DALLAS -- They are everywhere this week. Beautiful white blooms sprouting out of trees, but don't be fooled by this short-term sight. Many say the tree that's now blooming is, in fact, the worst tree in the world.
Bradford Pear trees are prolific, but their spring blooms also bring out a chorus of committed haters. "We don't have any Bradford Pears here," said Dave Forehand, the vice president of gardens at the Dallas Arboretum.
Forehand is a person who loves plants, but even he has no love for the dreaded Bradford. "No! Cause I like success, and this tree is prone with troubles," he said.
What kind of troubles? Well, for one, they're an invasive variety that hurts other pear species and other native plants. They also are known for their foul smell, which many say smells like rotten fish. They don't even produce pears. And worst of all? Their brittle branches and strange growing structure make them a big hazard.
"It's a tree that's notorious for breaking apart in a windstorm," said Forehand. "Ice storms? Almost guaranteed to split."
Online, the Bradford-hatred runs deep. Southern Living has declared their animosity, and some authors even call for owners to cut the trees down.
Forehand stops short of suggesting that owners take them down, though he said many municipalities now ban the Bradford because of its problems. He suggests that if someone wants a flowering pear tree, they turn to types that actually produce pears, like the Kieffer. The Arboretum grows several of them at their new edible display garden, A Tasteful Place.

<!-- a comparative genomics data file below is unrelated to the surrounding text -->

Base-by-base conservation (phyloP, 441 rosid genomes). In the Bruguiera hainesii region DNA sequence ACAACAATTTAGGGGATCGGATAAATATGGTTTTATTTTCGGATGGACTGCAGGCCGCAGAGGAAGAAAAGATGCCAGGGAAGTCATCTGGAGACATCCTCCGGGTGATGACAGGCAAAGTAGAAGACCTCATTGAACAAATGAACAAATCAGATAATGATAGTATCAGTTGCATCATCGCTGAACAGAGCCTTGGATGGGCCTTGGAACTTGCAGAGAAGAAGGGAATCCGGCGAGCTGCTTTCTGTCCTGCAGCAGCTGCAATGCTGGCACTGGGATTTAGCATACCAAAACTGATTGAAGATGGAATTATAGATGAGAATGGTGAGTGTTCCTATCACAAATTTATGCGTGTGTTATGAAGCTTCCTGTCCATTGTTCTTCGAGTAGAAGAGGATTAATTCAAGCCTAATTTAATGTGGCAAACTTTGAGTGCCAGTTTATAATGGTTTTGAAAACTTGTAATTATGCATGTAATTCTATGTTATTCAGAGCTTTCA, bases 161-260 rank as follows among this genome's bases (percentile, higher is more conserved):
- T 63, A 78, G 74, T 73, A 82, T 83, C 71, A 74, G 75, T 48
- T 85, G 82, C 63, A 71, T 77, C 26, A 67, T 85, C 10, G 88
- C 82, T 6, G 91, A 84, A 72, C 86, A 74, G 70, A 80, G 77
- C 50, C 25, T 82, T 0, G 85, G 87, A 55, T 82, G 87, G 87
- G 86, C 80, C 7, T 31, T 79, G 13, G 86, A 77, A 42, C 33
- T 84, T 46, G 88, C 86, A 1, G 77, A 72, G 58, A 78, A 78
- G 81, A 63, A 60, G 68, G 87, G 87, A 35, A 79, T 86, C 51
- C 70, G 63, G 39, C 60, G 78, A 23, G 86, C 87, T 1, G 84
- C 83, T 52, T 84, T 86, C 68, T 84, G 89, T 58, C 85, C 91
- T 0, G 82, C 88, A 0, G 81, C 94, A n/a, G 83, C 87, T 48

Why do we have so many of these hated trees? Bradfords are an Asian pear varietal that was introduced in the 1960s and quickly became popular for their beauty. They were supposed to be sterile, but they have found a way to crossbreed with other pear trees. They also became a go-to tree with developers because they are relatively inexpensive and fast-growing.
So enjoy the beauty of the Bradford while it lasts. The blooms will be gone in ten days, but the problems will hang around forever.